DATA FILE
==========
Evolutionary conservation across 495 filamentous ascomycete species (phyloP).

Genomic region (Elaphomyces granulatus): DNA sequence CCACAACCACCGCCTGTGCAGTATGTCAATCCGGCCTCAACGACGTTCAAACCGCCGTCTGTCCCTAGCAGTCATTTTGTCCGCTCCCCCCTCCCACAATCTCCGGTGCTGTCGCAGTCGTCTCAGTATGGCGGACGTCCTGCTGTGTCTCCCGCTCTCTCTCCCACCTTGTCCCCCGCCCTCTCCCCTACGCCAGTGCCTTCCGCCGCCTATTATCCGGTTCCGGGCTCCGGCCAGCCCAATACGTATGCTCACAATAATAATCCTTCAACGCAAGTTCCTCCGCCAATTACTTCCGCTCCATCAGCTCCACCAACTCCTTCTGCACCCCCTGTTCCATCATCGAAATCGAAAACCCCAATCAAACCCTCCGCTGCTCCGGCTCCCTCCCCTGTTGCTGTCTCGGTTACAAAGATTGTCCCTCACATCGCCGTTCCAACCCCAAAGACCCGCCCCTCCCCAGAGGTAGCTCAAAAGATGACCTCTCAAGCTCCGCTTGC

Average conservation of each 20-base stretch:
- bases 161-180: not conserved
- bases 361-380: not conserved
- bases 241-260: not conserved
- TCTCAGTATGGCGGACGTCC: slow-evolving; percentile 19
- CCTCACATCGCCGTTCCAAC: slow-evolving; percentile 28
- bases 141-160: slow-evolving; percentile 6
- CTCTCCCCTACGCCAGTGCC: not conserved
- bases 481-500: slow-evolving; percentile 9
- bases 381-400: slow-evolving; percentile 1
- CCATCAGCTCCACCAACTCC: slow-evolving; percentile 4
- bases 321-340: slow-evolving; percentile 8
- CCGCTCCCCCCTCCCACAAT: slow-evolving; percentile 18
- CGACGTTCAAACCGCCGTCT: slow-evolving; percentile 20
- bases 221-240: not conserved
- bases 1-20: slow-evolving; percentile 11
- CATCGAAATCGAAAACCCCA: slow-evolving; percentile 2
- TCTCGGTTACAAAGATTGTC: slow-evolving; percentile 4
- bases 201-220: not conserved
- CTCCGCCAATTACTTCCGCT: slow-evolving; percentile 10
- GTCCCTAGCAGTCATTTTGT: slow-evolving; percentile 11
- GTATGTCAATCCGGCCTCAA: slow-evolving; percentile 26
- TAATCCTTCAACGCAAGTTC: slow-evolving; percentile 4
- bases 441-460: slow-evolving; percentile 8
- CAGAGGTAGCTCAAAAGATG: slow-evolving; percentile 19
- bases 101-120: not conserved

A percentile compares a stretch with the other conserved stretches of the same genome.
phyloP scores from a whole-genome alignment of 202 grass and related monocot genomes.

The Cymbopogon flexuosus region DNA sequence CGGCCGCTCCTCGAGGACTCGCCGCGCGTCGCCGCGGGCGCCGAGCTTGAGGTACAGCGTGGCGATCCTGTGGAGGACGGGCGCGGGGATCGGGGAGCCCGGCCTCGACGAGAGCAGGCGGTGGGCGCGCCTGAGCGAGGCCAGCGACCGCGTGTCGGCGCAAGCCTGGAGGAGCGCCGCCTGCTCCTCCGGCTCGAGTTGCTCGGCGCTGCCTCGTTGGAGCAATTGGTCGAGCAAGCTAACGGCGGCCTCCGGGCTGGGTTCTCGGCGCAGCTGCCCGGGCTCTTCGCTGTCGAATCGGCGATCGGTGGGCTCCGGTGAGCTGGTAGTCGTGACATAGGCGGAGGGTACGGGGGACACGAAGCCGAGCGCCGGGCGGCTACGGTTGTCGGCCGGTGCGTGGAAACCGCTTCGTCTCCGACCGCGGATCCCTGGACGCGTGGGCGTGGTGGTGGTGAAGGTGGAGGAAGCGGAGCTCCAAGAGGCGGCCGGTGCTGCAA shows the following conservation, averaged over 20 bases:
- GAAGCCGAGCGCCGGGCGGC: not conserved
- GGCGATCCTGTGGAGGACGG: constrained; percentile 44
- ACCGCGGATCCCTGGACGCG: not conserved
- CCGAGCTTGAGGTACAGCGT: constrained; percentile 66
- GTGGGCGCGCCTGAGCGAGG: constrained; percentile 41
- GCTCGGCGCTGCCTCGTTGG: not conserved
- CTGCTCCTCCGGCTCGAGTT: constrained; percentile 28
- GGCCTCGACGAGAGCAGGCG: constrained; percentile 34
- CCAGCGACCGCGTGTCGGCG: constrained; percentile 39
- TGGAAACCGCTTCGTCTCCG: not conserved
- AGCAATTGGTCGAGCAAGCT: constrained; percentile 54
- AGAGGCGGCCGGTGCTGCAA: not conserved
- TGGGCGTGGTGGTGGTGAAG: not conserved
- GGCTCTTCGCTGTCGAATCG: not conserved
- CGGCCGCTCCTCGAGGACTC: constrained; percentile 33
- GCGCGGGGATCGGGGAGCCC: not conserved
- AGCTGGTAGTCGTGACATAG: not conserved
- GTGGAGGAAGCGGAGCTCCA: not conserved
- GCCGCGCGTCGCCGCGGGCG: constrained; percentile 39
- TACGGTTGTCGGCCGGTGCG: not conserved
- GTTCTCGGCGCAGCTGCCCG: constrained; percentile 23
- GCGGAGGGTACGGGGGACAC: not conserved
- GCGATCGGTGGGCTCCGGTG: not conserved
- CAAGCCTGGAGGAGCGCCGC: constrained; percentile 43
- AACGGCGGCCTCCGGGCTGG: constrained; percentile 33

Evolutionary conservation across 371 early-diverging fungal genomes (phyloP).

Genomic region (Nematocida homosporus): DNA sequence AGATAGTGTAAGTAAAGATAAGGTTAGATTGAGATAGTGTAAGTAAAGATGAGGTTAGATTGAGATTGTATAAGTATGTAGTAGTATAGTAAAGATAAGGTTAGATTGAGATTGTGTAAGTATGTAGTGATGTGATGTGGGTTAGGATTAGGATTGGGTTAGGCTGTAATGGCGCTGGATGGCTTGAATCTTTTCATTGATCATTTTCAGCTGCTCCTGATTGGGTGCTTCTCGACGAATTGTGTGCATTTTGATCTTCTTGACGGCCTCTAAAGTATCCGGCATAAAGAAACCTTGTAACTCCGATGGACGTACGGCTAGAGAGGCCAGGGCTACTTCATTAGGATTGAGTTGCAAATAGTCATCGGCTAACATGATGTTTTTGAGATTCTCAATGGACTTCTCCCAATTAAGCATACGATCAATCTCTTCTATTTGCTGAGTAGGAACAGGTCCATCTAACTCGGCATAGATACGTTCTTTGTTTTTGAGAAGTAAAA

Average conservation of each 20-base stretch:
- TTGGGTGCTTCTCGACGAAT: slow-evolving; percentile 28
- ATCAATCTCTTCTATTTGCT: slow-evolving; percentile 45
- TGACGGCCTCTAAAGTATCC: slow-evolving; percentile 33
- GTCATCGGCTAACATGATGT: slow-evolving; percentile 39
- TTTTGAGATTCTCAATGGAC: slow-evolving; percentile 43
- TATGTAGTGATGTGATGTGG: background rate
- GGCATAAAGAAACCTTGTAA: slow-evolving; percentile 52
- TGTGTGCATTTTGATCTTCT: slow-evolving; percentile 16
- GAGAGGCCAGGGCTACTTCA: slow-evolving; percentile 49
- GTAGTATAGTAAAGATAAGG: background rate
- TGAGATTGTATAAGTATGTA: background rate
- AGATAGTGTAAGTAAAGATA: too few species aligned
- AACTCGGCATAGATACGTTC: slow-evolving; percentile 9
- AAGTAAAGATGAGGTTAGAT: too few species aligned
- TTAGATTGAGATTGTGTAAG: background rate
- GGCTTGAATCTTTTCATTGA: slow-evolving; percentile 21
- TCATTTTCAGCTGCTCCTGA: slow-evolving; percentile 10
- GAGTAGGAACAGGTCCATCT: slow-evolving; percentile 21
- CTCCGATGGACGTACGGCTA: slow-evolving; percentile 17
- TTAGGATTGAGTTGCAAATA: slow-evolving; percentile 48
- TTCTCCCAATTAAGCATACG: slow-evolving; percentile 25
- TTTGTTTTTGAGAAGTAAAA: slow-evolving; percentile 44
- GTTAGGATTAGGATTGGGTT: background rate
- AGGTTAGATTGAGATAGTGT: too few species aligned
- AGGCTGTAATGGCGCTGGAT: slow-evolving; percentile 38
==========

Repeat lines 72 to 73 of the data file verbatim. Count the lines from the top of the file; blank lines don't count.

- AACTCGGCATAGATACGTTC: slow-evolving; percentile 9
- AAGTAAAGATGAGGTTAGAT: too few species aligned